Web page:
Carotenoid Biosynthesis and Chlorophyll Degradation. / Bramley, Peter.

The Molecular Biology and Biochemistry of Fruit Ripening. ed. / Graham Seymour; Mervin Poole; Jim Giovannoni; Gregory Tucker. 1st. ed. John Wiley & Sons, 2013. p. 75-116.

Research output: Chapter in Book/Report/Conference proceedingChapter

Published

Abstract

Fruits typically contain a mixture of pigments, including the green chlorophylls; yellow, orange, and red carotenoids; red, blue, and violet anthocyanins; and yellow flavonoids. This chapter focuses on the chlorophylls and carotenoids and in particular the changes that occur during ripening of fruits. With respect to chlorophyll degradation, the possibility that ripening fruits and senescing leaves represent distinct modes of chlorophyll catabolism should be evaluated. In addition, the potential physiological roles for chlorophyll catabolites, as internal signals, antioxidants, and as pigments that contribute to the visual appearance of fruits need to be analysed, as does the recycling of phytol into tocopherols in fruit.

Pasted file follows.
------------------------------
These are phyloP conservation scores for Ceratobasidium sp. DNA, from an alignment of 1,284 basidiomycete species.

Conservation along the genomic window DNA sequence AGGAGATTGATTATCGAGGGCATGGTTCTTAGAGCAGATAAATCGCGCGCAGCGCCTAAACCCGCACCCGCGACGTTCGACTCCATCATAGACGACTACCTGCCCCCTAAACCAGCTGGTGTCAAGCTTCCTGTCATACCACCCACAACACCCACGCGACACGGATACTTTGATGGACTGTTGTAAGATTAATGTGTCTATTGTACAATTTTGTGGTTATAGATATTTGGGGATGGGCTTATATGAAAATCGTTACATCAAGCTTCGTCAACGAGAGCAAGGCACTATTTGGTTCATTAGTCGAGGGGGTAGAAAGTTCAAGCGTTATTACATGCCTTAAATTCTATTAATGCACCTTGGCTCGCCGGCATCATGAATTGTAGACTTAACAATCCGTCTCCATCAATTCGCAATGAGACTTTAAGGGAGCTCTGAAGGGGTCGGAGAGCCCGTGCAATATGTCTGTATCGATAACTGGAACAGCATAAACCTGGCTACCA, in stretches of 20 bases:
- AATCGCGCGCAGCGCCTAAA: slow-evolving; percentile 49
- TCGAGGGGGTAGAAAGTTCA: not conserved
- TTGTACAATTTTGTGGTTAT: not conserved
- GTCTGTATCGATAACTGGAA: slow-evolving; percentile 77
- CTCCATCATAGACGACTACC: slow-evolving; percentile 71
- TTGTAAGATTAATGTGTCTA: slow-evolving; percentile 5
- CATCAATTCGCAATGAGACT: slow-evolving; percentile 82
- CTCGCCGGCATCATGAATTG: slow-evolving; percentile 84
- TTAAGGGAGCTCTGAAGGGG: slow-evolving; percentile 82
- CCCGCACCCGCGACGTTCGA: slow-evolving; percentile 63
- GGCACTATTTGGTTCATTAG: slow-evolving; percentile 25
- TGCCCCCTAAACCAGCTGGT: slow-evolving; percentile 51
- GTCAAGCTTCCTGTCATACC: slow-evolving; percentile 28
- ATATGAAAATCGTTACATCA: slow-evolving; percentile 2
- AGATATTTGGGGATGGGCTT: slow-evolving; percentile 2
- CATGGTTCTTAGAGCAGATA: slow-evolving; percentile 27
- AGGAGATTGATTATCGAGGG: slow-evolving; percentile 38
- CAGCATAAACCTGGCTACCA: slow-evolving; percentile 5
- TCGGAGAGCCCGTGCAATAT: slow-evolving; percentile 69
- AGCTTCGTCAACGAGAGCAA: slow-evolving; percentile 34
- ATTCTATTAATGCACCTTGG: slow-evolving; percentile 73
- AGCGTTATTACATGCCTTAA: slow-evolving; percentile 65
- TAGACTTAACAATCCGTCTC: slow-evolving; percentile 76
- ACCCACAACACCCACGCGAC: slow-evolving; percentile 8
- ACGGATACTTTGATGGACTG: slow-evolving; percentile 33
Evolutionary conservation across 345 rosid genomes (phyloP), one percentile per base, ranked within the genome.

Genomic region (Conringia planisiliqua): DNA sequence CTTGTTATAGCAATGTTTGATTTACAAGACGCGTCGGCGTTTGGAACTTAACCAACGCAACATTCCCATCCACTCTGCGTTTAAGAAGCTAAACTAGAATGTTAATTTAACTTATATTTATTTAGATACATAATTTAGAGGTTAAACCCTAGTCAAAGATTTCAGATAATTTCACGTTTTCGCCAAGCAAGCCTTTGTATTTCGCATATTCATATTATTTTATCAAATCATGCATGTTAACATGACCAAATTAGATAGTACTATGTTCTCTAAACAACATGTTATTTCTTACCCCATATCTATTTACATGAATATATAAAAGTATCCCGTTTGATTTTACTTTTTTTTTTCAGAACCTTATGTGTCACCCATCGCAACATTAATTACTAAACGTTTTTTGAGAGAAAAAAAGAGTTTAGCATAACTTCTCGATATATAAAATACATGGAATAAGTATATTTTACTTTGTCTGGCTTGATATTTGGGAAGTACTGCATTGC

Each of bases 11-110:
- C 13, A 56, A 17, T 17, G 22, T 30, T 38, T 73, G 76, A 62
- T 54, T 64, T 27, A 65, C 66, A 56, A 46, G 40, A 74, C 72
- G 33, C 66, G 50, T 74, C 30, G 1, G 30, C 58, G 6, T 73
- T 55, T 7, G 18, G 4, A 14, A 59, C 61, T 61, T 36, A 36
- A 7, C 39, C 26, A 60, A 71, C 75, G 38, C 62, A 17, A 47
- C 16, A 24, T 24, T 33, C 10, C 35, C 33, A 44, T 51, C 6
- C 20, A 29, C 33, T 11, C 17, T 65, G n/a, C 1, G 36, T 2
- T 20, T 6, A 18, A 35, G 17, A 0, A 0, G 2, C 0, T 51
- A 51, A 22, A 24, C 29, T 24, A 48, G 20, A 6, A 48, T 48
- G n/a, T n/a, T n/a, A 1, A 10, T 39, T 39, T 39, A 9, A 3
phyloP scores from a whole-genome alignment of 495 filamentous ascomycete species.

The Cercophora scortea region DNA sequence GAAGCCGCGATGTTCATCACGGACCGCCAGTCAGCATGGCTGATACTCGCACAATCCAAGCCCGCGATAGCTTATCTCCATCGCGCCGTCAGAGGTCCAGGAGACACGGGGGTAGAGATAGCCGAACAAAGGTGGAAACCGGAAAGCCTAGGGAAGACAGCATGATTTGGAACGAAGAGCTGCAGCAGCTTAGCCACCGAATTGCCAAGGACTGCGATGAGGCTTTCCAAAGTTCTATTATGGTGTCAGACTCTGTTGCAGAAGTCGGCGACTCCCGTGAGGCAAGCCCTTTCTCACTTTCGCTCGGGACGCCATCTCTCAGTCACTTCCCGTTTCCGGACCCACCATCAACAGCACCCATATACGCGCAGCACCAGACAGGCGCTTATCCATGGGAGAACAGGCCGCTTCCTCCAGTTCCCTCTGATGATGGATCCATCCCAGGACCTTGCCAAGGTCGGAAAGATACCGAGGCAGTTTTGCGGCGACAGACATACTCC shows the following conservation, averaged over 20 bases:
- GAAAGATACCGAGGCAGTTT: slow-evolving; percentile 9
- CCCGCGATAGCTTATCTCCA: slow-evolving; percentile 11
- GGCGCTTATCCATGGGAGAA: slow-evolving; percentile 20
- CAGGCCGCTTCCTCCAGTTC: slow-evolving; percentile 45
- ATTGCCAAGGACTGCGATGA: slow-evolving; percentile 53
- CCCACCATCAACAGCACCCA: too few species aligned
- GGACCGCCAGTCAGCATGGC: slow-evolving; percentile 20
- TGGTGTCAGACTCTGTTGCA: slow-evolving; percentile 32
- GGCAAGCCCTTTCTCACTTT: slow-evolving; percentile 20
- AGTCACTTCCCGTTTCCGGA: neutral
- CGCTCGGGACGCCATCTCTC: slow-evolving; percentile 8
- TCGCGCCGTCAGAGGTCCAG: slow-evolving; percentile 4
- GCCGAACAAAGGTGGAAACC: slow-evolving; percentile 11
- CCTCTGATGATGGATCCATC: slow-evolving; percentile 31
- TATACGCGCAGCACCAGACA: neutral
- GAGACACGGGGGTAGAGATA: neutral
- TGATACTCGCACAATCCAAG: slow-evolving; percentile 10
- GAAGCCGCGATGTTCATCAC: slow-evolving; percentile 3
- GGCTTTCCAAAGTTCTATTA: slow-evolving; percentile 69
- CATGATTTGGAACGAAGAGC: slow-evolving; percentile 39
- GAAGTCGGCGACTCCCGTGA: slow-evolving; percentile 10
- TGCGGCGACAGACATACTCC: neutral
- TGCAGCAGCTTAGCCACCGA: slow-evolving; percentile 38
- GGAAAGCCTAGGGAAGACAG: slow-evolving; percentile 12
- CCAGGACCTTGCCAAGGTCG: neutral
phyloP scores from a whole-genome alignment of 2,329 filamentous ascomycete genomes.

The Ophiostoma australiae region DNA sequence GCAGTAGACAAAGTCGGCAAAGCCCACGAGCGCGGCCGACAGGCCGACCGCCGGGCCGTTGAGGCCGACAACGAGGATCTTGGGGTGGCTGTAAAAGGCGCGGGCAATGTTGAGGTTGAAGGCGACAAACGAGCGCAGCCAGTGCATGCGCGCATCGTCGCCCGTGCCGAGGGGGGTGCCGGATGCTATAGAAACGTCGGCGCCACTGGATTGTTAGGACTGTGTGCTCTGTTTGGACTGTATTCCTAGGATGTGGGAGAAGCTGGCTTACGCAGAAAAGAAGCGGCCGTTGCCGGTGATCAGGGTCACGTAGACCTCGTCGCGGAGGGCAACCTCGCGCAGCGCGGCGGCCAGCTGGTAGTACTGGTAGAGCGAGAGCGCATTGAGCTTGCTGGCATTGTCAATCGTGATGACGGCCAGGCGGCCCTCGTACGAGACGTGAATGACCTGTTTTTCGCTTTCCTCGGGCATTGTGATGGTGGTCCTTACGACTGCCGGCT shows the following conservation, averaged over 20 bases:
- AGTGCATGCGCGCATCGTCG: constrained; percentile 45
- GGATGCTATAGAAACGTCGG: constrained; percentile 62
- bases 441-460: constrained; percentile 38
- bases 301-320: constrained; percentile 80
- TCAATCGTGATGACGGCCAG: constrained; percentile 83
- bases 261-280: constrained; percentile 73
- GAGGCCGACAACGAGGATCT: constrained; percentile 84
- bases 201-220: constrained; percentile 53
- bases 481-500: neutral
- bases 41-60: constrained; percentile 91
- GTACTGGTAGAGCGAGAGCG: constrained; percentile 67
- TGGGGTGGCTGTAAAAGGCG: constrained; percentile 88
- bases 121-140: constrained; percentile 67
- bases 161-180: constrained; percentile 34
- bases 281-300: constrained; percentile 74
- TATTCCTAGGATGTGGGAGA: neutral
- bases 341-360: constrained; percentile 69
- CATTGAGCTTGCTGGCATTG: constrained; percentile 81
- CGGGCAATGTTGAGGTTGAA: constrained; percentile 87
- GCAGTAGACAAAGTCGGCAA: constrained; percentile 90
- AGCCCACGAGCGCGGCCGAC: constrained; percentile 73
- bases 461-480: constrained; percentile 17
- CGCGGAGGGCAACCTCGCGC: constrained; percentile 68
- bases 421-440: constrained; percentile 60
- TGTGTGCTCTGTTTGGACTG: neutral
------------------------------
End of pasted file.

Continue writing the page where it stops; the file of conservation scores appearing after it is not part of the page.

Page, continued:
Original languageEnglish
Title of host publicationThe Molecular Biology and Biochemistry of Fruit Ripening
EditorsGraham Seymour, Mervin Poole, Jim Giovannoni, Gregory Tucker
PublisherJohn Wiley & Sons
Pages75-116
Number of pages41
Edition1st
ISBN (Electronic)9781118593004
ISBN (Print)1118593006
DOIs
Publication statusPublished - 5 Apr 2013
This open access research output is licenced under a Creative Commons Attribution-NonCommercial-NoDerivs 3.0 Unported License.

ID: 17090801